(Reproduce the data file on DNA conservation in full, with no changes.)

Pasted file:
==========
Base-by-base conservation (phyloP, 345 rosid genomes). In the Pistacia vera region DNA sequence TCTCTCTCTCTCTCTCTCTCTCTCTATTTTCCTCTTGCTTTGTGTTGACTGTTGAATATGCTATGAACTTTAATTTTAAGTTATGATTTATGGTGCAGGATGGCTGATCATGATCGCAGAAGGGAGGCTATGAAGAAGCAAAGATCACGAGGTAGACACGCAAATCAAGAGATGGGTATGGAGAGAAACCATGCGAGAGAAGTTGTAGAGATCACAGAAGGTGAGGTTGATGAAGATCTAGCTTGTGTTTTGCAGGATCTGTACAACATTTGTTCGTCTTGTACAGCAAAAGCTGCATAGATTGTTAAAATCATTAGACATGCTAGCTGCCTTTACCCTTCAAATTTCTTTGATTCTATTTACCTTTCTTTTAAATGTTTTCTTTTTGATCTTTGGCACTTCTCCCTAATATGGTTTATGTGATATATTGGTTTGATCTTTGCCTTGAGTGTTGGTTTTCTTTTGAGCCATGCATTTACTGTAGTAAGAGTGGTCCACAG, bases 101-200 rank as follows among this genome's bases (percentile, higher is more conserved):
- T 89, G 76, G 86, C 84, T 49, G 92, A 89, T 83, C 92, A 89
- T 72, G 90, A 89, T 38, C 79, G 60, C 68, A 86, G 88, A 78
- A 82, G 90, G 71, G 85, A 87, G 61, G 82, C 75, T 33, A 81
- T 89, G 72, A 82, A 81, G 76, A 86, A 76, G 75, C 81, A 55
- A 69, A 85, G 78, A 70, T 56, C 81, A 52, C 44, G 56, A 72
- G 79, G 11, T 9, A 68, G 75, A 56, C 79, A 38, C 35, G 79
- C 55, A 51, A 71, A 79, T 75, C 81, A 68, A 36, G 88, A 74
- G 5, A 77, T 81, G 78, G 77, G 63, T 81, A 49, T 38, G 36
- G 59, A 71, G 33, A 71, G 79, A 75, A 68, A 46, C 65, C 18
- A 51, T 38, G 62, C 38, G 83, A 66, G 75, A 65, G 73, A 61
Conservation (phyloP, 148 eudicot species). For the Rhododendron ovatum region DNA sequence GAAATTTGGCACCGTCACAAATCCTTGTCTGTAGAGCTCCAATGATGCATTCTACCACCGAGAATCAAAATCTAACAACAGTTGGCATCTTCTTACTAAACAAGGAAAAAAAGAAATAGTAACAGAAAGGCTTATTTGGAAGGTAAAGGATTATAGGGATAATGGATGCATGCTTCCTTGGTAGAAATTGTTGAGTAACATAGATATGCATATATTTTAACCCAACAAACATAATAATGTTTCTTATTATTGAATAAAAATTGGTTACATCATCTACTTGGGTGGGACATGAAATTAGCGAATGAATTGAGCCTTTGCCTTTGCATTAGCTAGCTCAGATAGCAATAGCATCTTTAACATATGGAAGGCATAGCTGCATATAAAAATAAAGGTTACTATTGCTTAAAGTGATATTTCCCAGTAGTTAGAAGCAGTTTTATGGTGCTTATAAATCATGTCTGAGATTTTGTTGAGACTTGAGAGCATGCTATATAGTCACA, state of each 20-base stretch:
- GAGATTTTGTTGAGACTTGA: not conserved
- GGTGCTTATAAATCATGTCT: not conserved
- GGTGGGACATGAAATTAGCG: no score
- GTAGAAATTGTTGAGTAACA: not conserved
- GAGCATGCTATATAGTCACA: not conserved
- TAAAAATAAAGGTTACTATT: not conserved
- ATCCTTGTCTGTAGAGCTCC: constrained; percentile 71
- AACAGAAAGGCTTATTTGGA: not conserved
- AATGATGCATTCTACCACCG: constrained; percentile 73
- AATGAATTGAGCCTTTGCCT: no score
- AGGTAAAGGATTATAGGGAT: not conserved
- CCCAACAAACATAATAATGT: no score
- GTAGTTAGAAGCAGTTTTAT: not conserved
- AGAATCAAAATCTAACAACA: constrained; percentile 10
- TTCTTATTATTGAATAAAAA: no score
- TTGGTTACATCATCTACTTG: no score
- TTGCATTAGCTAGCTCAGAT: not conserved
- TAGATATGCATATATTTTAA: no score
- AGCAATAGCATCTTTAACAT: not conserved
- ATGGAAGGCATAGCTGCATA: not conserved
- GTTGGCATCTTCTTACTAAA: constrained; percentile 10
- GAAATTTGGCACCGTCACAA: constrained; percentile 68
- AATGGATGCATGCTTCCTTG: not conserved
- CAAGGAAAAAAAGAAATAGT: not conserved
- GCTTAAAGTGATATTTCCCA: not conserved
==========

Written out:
Base-by-base conservation (phyloP, 345 rosid genomes). In the Pistacia vera region DNA sequence TCTCTCTCTCTCTCTCTCTCTCTCTATTTTCCTCTTGCTTTGTGTTGACTGTTGAATATGCTATGAACTTTAATTTTAAGTTATGATTTATGGTGCAGGATGGCTGATCATGATCGCAGAAGGGAGGCTATGAAGAAGCAAAGATCACGAGGTAGACACGCAAATCAAGAGATGGGTATGGAGAGAAACCATGCGAGAGAAGTTGTAGAGATCACAGAAGGTGAGGTTGATGAAGATCTAGCTTGTGTTTTGCAGGATCTGTACAACATTTGTTCGTCTTGTACAGCAAAAGCTGCATAGATTGTTAAAATCATTAGACATGCTAGCTGCCTTTACCCTTCAAATTTCTTTGATTCTATTTACCTTTCTTTTAAATGTTTTCTTTTTGATCTTTGGCACTTCTCCCTAATATGGTTTATGTGATATATTGGTTTGATCTTTGCCTTGAGTGTTGGTTTTCTTTTGAGCCATGCATTTACTGTAGTAAGAGTGGTCCACAG, bases 101-200 rank as follows among this genome's bases (percentile, higher is more conserved):
- T 89, G 76, G 86, C 84, T 49, G 92, A 89, T 83, C 92, A 89
- T 72, G 90, A 89, T 38, C 79, G 60, C 68, A 86, G 88, A 78
- A 82, G 90, G 71, G 85, A 87, G 61, G 82, C 75, T 33, A 81
- T 89, G 72, A 82, A 81, G 76, A 86, A 76, G 75, C 81, A 55
- A 69, A 85, G 78, A 70, T 56, C 81, A 52, C 44, G 56, A 72
- G 79, G 11, T 9, A 68, G 75, A 56, C 79, A 38, C 35, G 79
- C 55, A 51, A 71, A 79, T 75, C 81, A 68, A 36, G 88, A 74
- G 5, A 77, T 81, G 78, G 77, G 63, T 81, A 49, T 38, G 36
- G 59, A 71, G 33, A 71, G 79, A 75, A 68, A 46, C 65, C 18
- A 51, T 38, G 62, C 38, G 83, A 66, G 75, A 65, G 73, A 61
Conservation (phyloP, 148 eudicot species). For the Rhododendron ovatum region DNA sequence GAAATTTGGCACCGTCACAAATCCTTGTCTGTAGAGCTCCAATGATGCATTCTACCACCGAGAATCAAAATCTAACAACAGTTGGCATCTTCTTACTAAACAAGGAAAAAAAGAAATAGTAACAGAAAGGCTTATTTGGAAGGTAAAGGATTATAGGGATAATGGATGCATGCTTCCTTGGTAGAAATTGTTGAGTAACATAGATATGCATATATTTTAACCCAACAAACATAATAATGTTTCTTATTATTGAATAAAAATTGGTTACATCATCTACTTGGGTGGGACATGAAATTAGCGAATGAATTGAGCCTTTGCCTTTGCATTAGCTAGCTCAGATAGCAATAGCATCTTTAACATATGGAAGGCATAGCTGCATATAAAAATAAAGGTTACTATTGCTTAAAGTGATATTTCCCAGTAGTTAGAAGCAGTTTTATGGTGCTTATAAATCATGTCTGAGATTTTGTTGAGACTTGAGAGCATGCTATATAGTCACA, state of each 20-base stretch:
- GAGATTTTGTTGAGACTTGA: not conserved
- GGTGCTTATAAATCATGTCT: not conserved
- GGTGGGACATGAAATTAGCG: no score
- GTAGAAATTGTTGAGTAACA: not conserved
- GAGCATGCTATATAGTCACA: not conserved
- TAAAAATAAAGGTTACTATT: not conserved
- ATCCTTGTCTGTAGAGCTCC: constrained; percentile 71
- AACAGAAAGGCTTATTTGGA: not conserved
- AATGATGCATTCTACCACCG: constrained; percentile 73
- AATGAATTGAGCCTTTGCCT: no score
- AGGTAAAGGATTATAGGGAT: not conserved
- CCCAACAAACATAATAATGT: no score
- GTAGTTAGAAGCAGTTTTAT: not conserved
- AGAATCAAAATCTAACAACA: constrained; percentile 10
- TTCTTATTATTGAATAAAAA: no score
- TTGGTTACATCATCTACTTG: no score
- TTGCATTAGCTAGCTCAGAT: not conserved
- TAGATATGCATATATTTTAA: no score
- AGCAATAGCATCTTTAACAT: not conserved
- ATGGAAGGCATAGCTGCATA: not conserved
- GTTGGCATCTTCTTACTAAA: constrained; percentile 10
- GAAATTTGGCACCGTCACAA: constrained; percentile 68
- AATGGATGCATGCTTCCTTG: not conserved
- CAAGGAAAAAAAGAAATAGT: not conserved
- GCTTAAAGTGATATTTCCCA: not conserved